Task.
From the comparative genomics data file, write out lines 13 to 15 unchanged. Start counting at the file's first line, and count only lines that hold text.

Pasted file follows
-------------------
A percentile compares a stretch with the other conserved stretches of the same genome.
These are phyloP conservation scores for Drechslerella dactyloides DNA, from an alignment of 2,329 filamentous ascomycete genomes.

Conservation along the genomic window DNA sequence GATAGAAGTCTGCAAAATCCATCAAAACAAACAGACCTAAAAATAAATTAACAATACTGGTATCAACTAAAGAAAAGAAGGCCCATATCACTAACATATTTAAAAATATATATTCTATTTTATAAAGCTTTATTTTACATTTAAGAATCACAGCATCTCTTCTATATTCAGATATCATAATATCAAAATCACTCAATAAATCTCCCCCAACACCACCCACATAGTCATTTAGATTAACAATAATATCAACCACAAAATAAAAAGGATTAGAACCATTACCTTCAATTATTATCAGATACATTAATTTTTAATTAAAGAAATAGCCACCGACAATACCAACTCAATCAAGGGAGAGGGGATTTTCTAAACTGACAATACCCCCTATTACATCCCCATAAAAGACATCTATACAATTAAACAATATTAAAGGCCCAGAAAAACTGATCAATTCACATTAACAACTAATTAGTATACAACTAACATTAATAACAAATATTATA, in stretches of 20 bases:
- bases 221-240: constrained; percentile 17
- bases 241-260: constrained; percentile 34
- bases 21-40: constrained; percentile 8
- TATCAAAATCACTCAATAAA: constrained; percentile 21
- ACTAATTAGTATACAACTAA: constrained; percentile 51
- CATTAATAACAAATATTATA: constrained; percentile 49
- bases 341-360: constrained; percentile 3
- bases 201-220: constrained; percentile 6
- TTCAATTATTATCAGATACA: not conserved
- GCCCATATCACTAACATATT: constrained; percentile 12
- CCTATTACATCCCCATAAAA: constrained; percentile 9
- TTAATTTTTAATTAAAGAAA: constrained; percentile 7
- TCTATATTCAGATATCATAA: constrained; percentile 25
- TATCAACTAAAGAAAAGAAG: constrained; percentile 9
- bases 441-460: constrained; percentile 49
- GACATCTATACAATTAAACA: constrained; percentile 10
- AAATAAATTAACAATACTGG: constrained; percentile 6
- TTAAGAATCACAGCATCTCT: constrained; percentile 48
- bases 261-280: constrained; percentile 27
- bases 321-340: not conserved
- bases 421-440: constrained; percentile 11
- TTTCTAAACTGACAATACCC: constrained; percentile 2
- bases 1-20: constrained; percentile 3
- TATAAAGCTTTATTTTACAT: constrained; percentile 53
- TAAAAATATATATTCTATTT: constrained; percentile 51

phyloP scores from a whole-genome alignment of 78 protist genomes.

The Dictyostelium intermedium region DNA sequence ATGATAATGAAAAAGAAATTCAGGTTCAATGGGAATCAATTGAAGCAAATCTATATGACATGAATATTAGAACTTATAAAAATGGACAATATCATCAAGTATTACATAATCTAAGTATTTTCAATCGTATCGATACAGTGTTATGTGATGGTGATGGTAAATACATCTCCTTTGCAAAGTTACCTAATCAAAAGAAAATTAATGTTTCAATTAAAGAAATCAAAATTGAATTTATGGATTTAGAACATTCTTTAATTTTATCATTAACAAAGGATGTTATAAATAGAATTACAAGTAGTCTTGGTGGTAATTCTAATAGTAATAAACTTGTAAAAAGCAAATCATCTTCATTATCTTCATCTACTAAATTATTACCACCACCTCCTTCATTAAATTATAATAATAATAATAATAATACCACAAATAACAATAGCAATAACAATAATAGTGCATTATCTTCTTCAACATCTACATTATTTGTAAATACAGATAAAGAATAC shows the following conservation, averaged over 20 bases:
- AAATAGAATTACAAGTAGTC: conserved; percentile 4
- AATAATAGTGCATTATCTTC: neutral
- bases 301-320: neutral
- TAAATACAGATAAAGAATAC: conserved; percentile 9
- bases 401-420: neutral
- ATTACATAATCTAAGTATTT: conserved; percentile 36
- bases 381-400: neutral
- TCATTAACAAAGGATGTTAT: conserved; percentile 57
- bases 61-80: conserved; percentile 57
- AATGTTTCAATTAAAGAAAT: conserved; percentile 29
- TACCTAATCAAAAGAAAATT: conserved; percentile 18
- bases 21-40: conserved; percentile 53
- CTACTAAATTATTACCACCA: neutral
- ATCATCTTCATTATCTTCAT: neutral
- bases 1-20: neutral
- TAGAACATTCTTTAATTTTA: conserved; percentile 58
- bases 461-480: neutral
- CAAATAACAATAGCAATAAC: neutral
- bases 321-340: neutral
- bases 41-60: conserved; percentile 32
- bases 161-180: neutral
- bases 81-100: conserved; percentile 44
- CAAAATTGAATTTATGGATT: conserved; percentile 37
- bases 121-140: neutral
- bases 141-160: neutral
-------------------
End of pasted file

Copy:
- GCCCATATCACTAACATATT: constrained; percentile 12
- CCTATTACATCCCCATAAAA: constrained; percentile 9
- TTAATTTTTAATTAAAGAAA: constrained; percentile 7